animal on it; forcing a Loyalist to ride a horse with his head at the horses tail and coat turns inside out; sitting them on lumps of coal; whipping,
cropping ears, placing them in a pillory of stockade. This does not include whatever else might have occurred to the victim due to bouts of rage among
In December 1776 the Provincial Congress of New York ordered the Committee of Public Safety to order as much pitch and tar as necessary.
Even later President George Washington apparently thought such acts as ‘riding the rails’ was a good punishment for criminals of thought. In 1776
General Israel Putnam, one of Washington’s Generals, met a group of Sons of Liberty whilst they were parading Loyalists around on the rails in New
York, Putnam attempted to halt what he deemed was an inhuman punishment. When George Washington learned of this he reprimanded Putnam stating:
"to discourage such proceedings was to injure the cause of liberty in which they were engaged, and that nobody would attempt it but an enemy
of his country."
In early 1776 the Continental Congress which had no basis in law recommend all of the Loyalists be disarmed which the committee then enforced.
Loyalists suffered immense punishments besides public humiliation and torture such as arrested, exiled, exiled to other districts, imprisoned, and in
extreme instances in Southern colonies they were hung.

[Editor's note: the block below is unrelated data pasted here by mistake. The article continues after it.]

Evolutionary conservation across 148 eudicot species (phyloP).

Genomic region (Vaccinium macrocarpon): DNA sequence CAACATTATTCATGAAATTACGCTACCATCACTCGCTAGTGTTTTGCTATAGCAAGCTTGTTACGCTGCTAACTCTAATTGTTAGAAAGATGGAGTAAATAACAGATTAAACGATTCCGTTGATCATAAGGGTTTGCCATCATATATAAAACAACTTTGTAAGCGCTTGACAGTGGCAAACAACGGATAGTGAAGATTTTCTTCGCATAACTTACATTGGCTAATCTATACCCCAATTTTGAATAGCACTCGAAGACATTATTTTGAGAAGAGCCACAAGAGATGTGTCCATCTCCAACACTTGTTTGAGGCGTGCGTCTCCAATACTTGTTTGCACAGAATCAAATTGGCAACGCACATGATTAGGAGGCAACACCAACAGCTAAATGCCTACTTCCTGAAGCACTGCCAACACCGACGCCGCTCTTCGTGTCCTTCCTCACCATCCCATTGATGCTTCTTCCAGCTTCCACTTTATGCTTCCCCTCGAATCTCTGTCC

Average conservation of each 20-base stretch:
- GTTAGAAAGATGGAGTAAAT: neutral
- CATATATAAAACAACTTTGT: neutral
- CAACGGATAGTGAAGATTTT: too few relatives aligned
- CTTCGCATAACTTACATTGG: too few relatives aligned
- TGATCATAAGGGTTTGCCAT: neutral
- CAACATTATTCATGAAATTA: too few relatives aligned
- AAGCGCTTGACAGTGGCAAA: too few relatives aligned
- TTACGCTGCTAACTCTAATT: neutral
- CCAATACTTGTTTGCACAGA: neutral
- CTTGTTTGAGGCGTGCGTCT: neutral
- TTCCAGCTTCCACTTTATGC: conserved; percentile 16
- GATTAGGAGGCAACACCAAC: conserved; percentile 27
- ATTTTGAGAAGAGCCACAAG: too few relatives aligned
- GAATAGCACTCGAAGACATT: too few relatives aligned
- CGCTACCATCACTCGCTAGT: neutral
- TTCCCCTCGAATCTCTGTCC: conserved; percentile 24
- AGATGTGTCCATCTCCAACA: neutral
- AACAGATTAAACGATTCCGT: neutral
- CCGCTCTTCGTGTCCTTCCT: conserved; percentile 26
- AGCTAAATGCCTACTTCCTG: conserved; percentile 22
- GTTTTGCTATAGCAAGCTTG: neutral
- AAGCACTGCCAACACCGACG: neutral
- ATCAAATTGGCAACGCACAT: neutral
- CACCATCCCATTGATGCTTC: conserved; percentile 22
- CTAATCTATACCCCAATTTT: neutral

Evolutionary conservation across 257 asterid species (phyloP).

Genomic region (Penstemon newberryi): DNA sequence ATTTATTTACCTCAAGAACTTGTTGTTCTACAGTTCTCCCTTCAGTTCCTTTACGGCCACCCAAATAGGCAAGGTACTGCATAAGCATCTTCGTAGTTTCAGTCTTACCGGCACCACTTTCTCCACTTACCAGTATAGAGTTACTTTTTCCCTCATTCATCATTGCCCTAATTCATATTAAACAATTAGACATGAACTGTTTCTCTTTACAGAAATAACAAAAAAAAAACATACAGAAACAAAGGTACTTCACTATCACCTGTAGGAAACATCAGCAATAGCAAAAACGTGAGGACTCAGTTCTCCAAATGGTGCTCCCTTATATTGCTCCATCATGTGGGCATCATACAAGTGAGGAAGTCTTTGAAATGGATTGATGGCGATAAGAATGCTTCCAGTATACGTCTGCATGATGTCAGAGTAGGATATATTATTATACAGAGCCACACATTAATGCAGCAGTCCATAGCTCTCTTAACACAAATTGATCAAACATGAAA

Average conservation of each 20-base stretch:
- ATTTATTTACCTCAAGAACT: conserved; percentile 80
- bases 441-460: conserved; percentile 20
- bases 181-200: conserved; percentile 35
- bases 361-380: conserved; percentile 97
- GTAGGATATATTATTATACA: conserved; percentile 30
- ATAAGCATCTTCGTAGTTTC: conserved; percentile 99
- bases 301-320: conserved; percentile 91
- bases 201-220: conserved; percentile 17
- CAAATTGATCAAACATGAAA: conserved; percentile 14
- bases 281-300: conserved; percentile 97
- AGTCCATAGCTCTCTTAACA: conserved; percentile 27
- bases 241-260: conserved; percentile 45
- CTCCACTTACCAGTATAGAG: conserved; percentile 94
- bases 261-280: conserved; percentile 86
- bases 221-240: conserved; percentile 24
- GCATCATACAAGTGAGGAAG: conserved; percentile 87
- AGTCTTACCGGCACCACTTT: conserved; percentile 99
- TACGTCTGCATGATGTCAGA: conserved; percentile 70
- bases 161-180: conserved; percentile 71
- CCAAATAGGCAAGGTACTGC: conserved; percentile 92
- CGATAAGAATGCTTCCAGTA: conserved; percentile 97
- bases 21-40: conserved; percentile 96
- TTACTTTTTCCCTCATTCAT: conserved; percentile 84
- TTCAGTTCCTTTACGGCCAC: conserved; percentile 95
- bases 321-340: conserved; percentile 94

On July 4, 1776 when the United States declared its independence it effectively laid the framework for Loyalists to be treated as committing treason.
After the Declaration of Independence cam the Test Laws which required everyone to pledge allegiance to their state and a list of names was kept and
all those not on the list were subject to possible imprisonment, confiscation of property, banishment and sometimes death.
All the Loyalists who refused to sign the oath of allegiance were effectively treated as an outlaw. If they had a career in a high profession they
could not work that way anymore, they could not be the executor of a person’s estate or the administrator, he had no right to redress of grievances,
and no family or friend could leave an orphaned child to him.
Some Whigs at the time were in opposition to the Test Laws and some even went as far as to leave the Revolutionary party such as Peter Van Schaak a
Moderate Whig from New York State who wrote this about the Test Laws:
"Had you," he wrote, "at the beginning of the war, permitted every one differing in sentiment from you, to take the other side, or at least to
have moved out of the State, with their property...it would have been a conduct magnanimous and just. But, now, after restraining those persons from
removing; punishing them, if in the attempt they were apprehended; selling their estates if they escaped; compelling them to the duties of subjects
under heavy penalties; deriving aid from them in the prosecution of the war...now to compel them to take an oath is an act of severity."
On November 27, 1777 Congress recommended the states appropriate the property of all Loyalists who refused to pledge allegiance to the Revolutionary
government. The Treasury was empty at the time so when Congress passed a bill to confiscate all Loyalist property and direct it towards the treasury